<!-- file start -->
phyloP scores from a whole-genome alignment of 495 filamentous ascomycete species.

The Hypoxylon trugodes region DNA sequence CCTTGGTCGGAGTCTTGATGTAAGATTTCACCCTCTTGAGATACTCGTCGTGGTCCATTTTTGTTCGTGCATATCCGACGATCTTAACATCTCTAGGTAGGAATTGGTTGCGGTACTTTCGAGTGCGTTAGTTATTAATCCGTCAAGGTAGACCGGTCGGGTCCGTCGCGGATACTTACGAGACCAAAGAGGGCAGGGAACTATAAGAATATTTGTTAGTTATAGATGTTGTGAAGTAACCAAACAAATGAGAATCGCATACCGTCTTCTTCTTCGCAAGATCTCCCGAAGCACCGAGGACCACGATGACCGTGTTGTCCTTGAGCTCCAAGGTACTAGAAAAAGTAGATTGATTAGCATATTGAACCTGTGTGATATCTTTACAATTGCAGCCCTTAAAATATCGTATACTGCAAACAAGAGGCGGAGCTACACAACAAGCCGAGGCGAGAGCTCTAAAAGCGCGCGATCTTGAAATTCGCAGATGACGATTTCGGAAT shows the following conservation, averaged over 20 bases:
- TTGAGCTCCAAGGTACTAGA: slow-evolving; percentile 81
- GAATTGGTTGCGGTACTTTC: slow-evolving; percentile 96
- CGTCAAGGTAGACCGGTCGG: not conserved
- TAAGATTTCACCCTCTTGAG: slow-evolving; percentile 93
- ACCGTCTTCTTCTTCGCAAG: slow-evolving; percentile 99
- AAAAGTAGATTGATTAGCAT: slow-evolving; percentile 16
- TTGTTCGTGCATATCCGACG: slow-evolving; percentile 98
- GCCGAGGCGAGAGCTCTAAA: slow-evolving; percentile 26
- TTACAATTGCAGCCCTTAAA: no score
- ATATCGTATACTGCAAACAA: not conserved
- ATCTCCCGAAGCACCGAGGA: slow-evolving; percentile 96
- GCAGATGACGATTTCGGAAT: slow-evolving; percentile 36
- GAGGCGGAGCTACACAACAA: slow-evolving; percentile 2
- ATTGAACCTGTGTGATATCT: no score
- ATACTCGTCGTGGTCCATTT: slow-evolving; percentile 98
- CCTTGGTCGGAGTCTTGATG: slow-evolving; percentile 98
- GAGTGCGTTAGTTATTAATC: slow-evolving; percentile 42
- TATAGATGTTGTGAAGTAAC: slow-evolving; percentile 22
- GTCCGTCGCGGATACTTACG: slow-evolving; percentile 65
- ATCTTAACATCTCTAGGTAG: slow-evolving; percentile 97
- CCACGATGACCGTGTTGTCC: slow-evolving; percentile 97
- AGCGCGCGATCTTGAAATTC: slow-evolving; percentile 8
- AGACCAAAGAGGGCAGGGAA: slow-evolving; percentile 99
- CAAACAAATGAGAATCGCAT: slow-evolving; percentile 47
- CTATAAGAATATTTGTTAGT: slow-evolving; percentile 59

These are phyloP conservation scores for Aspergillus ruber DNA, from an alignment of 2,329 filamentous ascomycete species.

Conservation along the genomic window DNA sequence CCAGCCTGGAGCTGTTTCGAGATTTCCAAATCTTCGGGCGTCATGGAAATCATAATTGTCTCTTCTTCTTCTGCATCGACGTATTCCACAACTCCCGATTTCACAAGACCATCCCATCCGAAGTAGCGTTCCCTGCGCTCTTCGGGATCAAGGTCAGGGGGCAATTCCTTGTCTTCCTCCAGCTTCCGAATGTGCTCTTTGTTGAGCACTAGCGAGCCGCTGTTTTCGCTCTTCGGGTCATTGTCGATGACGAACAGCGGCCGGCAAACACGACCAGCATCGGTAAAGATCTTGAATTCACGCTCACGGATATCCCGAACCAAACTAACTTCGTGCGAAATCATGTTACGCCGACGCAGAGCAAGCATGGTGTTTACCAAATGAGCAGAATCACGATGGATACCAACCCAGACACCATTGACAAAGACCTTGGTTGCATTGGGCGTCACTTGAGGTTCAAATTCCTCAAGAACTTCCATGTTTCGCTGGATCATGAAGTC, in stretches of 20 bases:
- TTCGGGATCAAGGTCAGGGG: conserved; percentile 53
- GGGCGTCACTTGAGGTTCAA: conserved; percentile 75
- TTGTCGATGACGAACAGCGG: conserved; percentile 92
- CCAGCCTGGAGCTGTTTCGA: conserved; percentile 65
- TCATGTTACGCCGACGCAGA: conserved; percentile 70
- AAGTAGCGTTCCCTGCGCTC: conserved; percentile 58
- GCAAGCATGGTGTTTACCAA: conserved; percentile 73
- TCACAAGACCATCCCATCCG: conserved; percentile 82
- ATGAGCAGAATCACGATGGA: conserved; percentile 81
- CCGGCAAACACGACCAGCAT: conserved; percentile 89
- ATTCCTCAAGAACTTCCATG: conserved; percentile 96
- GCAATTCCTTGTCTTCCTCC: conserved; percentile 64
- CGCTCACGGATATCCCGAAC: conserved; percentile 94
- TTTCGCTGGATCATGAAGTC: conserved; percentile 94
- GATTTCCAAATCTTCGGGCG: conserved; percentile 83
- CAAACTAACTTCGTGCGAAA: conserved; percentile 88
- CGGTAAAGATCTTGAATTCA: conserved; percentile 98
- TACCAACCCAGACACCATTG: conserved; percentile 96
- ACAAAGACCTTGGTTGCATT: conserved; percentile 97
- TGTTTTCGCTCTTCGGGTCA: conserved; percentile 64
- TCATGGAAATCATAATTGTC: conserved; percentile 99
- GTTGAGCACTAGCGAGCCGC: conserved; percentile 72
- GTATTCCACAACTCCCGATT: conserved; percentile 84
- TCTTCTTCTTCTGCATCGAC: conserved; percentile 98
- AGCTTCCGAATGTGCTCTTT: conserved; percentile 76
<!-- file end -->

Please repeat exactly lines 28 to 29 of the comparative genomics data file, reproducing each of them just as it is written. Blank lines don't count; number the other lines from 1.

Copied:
These are phyloP conservation scores for Aspergillus ruber DNA, from an alignment of 2,329 filamentous ascomycete species.

Conservation along the genomic window DNA sequence CCAGCCTGGAGCTGTTTCGAGATTTCCAAATCTTCGGGCGTCATGGAAATCATAATTGTCTCTTCTTCTTCTGCATCGACGTATTCCACAACTCCCGATTTCACAAGACCATCCCATCCGAAGTAGCGTTCCCTGCGCTCTTCGGGATCAAGGTCAGGGGGCAATTCCTTGTCTTCCTCCAGCTTCCGAATGTGCTCTTTGTTGAGCACTAGCGAGCCGCTGTTTTCGCTCTTCGGGTCATTGTCGATGACGAACAGCGGCCGGCAAACACGACCAGCATCGGTAAAGATCTTGAATTCACGCTCACGGATATCCCGAACCAAACTAACTTCGTGCGAAATCATGTTACGCCGACGCAGAGCAAGCATGGTGTTTACCAAATGAGCAGAATCACGATGGATACCAACCCAGACACCATTGACAAAGACCTTGGTTGCATTGGGCGTCACTTGAGGTTCAAATTCCTCAAGAACTTCCATGTTTCGCTGGATCATGAAGTC, in stretches of 20 bases: